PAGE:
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Line Leader Duties and Responsibilities

Line leaders work for a variety of different organizations, which determines the exact duties they take on. Based on job listings we analyzed, a line leader’s duties typically involve:

Direct Assembly Line Workers Line leaders give orders and instructions to assembly line workers so that each member of the production line is aware of what they need to do and what they’re responsible for to maximize quality and productivity.

Complete Paperwork Line leaders complete paperwork and any associated administrative tasks related to the production line, from updating records to show what’s been completed to noting any issues.

Set Up Production Lines Line leaders assign tasks based on what orders have come in and which members of the team are working on each day. They set up the production line to complete these orders efficiently.

Identify Production Line Issues If there are any issues with production or fulfilling orders on time, line leaders quickly identify these problems and find ways to resolve them so that deadlines are still met without compromising quality.

Enforce Regulations Line leaders ensure that all members of the team follow company policies and that healthy and safety regulations are being enforced to meet safety compliance.


Line Leader Skills and Qualifications

Line leaders are great motivators and clear communicators who can handily troubleshoot issues as they come up. Typically, employers require a bachelor’s degree in business or a similar field, as well as the following abilities:

  • Leadership – line leaders must motivate their team and show support and guidance when necessary, so strong leadership skills are key to this job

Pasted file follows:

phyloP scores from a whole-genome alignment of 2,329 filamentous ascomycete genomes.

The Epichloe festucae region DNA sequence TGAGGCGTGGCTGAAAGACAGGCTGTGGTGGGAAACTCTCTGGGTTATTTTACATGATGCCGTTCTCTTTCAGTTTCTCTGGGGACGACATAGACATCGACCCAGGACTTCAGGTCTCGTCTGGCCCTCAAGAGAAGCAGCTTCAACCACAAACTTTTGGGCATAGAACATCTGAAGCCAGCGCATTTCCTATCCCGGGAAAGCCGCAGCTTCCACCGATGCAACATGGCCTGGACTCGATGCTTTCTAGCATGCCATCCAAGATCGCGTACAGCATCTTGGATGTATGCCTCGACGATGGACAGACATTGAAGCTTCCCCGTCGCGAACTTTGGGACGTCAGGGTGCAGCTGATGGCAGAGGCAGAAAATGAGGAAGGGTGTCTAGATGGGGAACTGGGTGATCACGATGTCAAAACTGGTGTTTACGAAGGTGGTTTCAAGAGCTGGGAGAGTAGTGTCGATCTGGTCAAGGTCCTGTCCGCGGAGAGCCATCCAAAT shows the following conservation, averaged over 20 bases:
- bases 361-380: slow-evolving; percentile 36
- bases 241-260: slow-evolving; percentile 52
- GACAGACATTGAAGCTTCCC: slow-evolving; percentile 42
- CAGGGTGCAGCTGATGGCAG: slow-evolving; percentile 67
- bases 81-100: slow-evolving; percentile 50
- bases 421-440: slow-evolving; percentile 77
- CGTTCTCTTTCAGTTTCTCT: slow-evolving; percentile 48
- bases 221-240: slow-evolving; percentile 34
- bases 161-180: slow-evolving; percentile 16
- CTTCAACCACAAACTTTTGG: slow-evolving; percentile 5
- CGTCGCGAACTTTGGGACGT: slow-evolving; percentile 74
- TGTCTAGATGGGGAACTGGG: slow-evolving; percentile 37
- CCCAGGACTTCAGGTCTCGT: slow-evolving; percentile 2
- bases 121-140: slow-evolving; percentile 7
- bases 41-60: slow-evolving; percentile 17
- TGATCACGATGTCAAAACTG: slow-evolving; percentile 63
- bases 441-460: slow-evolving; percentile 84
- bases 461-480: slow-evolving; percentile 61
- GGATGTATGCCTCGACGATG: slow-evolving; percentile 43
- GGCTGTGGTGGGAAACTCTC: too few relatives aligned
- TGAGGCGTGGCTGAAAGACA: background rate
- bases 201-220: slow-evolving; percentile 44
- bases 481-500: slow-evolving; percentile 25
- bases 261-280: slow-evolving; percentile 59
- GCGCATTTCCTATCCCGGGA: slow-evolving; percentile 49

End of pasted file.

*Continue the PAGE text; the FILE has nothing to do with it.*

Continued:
• Teamwork – working well as part of a team is critical to a line leader’s job, as they oversee their colleagues and manage their own schedule. Assisting others and offering advice or guidance are also important in this job
  • Communication skills – line leaders clearly relay instructions and procedures so that all tasks are completed accurately and on time, so they need to be good communicators
  • Time management – production lines run on strict schedules, so line leaders must manage their own time well, as well as the time of those around them
  • Problem-solving skills – when issues with production arise, line leaders think quickly and proactively to resolve them as soon as possible. Troubleshooting skills are important to success in this profession

Line Leader Education and Training

The minimum requirement to become a line leader is a bachelor’s degree in business or a similar field. Experience is highly valued in this profession, so line leaders often begin in entry-level roles and work their way up to a line leader position. Strong leadership and communication are the most beneficial skills to highlight on a resume when applying for this job.


Line Leader Salary and Outlook

The median annual salary for line leaders is nearly $39,000, according to PayScale. Line leaders in the 10th percentile earn around $20,000 annually, while the highest paid earn close to $63,000 a year. Bonuses can reach up to $2,000, and profit-sharing opportunities can reach up to $3,000. Many employers offer dental plans and medical insurance as part of their benefits package. The Bureau of Labor Statistics predicts a 1 percent growth rate for this sector through 2026.


Helpful Resources

We’ve collected some of the best resources to help you learn more about working as a line leader:

Lead Inside the Box: How Smart Leaders Guide Their Teams to Exceptional Results – this book helps readers adapt their one-size-fits-all approach to leading a team, teaching them how to focus their energy where it will make the most difference for the best possible results

Management: Take Charge of Your Team – in this book, readers learn how to effectively communicate with a team, allocate and delegate tasks, identify a team’s strengths and weaknesses for maximum productivity, and much more

Leading Project Teams: The Basics of Project Management and Team Leadership – this practical reference guide provides entry-level project tools and skills for those new to leadership and project management

IndustryWeek – packed with useful and current information on all different industries, this website is a great way to stay ahead of the curve and find the latest news. The leadership category in particular is ideal for learning new techniques and tips for managing a team